From Bureau of Economic Geology, The University of Texas at Austin (www.beg.utexas.edu).
For more information, please contact the author.

AAPG 2003 Meeting, Salt Lake City, Utah, May 11–14, 2003

Outcrop-based Stratigraphic, Petrophysical, and Geostatistical Characterization and Modeling of a Carbonate Platform Reservoir Succession: Middle Permian, Permian Basin

Stephen C. Ruppel, F. Jerry Lucia, and James W. Jennings, Jr.

Abstract:

Mature carbonate platform reservoirs commonly contain sizeable volumes of remaining oil. Critical to the development of improved methods for the recovery of this resource is the development of better techniques for reservoir characterization and modeling of interwell reservoir space.

We used high resolution stratigraphic and petrophysical data from reservoir-equivalent Lower Permian outcrops in the Sierra Diablo of West Texas as a basis for developing improved approaches to modeling reservoir architecture and petrophysical properties in the South Wasson Clear Fork reservoir in the Permian Basin. These outcrops, which provide more than 2 miles of continuous exposure, supplied critical information on reservoir architecture, including styles of cyclicity, vertical and lateral patterns of facies distribution, and continuity. We collected closely spaced porosity and permeability data along both vertical and horizontal traverses to define relationships between facies and petrophysics and to provide data pertinent to the spatial statistics of petrophysical properties in interwell reservoir space. Outcrop data proved crucial for the interpretation and modeling of subsurface wireline and core data. Cycle stratigraphic data provided a basis for defining reservoir architecture and for developing and applying a cycle-based correlation framework.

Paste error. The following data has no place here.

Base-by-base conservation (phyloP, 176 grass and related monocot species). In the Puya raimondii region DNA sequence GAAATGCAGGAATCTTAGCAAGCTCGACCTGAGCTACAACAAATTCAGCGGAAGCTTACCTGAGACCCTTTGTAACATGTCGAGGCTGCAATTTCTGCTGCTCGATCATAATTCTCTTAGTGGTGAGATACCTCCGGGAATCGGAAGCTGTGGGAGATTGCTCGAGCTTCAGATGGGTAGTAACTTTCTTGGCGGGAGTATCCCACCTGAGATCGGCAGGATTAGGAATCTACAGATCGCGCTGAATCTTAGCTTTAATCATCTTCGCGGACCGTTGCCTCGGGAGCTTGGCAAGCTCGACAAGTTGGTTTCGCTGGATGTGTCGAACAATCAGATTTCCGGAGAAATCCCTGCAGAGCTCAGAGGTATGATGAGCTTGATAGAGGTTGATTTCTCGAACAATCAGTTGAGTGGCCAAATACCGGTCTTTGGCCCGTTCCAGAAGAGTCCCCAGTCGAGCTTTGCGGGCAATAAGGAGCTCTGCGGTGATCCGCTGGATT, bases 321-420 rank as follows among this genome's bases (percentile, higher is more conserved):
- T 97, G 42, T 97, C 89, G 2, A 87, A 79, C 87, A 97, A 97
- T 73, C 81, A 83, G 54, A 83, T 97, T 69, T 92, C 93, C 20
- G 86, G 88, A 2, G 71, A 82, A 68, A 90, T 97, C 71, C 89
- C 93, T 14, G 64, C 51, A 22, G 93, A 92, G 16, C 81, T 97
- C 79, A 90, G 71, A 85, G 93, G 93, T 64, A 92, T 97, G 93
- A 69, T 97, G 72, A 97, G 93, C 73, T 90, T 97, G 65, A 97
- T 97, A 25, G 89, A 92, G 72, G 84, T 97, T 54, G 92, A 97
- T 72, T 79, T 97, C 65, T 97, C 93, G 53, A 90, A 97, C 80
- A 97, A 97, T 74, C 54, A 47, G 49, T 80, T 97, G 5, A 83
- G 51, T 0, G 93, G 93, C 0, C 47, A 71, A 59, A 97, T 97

Integrated geostatistical analysis and modeling of outcrop and subsurface petrophysical data revealed two types of heterogeneity each having very different effects on fluid flow: a large scale stratigraphic component and a small-scale, poorly-correlated component. Modeling and simulation of these components produced a much more realistic match to historical waterflood performance suggesting that this approach is a significant improvement over previous reservoir modeling methodologies.